Thursday, June 17, 2010

In Praise of Walt’s Worm

The flies landed just upstream of the massive boulder in the middle of the river and the current pushed it to the inside edge of the boulder. The leader paused in its downstream drift, I raised the rod and the line went tight as the chunky brown trout rushed upstream with a Walt’s Worm stuck in his mouth.

There are few flies as easy to tie as the Walt’s Worm. Wrap some lead on a 2X nymph hook. Dub some rabbit’s fur and wind forward, adding bulk as you head to the hook eye. Its sheer simplicity should make it very popular, but in the wacky, upside down world of fly fishing (where big numbers equal small flies etc.) the easier the fly is to tie the more doubt it generates with the angler – particularly the fly-tying angler. If fly fishing could be that easy, the thinking goes, then why would we go through all of the frustration of blending 3 different kinds of dubbing to get just the right shade of olive on those BWOs? Or why tie a psycho nymph with six different elements and precision when wrapping some bland tan fur on a hook will do?

That fish would eat such a simple piece of fur reminds us that the elaborate lengths we fly fishers go to in pursuit of our passion – the breathable waders, the high-tech graphite fly rods, fluorocarbon tippets – isn’t always necessary. That fly fishing can be so darn complicated tells us more about the anglers, than the trout.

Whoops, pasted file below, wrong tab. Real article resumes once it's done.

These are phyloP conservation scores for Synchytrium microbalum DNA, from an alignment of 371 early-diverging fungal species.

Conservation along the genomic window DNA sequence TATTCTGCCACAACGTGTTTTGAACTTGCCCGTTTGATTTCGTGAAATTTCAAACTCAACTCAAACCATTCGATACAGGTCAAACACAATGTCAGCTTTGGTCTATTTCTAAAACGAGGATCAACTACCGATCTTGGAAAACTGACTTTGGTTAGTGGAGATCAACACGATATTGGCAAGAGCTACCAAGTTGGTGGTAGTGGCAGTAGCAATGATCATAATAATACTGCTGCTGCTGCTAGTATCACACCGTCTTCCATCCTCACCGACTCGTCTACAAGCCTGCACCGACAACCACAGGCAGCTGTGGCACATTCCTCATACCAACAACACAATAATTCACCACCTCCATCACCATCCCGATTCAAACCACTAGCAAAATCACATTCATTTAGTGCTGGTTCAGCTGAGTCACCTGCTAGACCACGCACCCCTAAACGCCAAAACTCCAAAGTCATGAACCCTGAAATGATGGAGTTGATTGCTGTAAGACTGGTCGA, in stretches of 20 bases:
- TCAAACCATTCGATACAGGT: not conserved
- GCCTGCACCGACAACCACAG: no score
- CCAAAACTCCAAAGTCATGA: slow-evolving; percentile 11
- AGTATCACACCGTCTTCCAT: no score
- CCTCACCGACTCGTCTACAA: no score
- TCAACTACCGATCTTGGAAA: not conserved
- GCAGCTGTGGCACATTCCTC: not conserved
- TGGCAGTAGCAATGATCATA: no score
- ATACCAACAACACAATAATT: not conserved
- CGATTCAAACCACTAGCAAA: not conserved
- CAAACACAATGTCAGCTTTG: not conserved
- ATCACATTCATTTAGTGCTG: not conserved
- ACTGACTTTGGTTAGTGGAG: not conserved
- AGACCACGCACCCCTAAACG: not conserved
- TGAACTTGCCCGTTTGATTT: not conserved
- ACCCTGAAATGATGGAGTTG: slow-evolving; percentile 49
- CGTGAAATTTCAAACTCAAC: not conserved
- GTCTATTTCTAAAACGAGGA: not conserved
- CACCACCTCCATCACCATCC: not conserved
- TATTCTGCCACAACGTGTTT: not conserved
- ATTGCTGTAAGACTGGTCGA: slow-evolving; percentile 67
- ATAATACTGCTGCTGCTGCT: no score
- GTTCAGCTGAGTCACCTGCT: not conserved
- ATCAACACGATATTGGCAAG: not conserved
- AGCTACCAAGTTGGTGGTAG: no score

As Eric Stroup reminds us in his outstanding book Common-Sense Fly Fishing, we would all be well served to keep simplicity in mind as we wade into the stream. Eric notes that the creator of Walt’s Worm – Central PA angler Walt Young -- apologizes for its simplicity when he shows others how to tie the pattern. “I’m sorry folks, I wish I could make it more complicated than this.” Indeed, if he did it would be a bigger seller in fly shops across the Northeast.

I’ve read about Walt’s Worm for years now but generally scoffed at the notion that it could outfish a more elaborate nymph. But after reading Eric’s book and benefiting from several of his simple tips, I decided to tie up a few and add them to the box. After all, they’re so easy to tie that even I couldn’t screw them up.

After a day of meetings in Youngstown on Wednesday, I headed east to fish Neshannock Creek. The river water had warmed after several days in the low 80s, but steady rains kept the current flowing strong and the water cool in the deep runs. I had hooked a few rainbows in a run on a hare’s ear nymph, but the fishing was slow. Not wanting to add split shot, I decided to add a size 12 Walt’s Worm to add some extra weight to the rig before heading downstream to fish the giant boulder.

From Steel Pursuit

The brown trout hit on the first cast and in the next 30 minutes a half dozen trout – rainbows and browns – inhaled the Walt’s Worm while ignoring the fancier flies on the line. As it is with many things in life, simpler is better. And there are few flies simpler -- or more effective -- than Walt's Worm.

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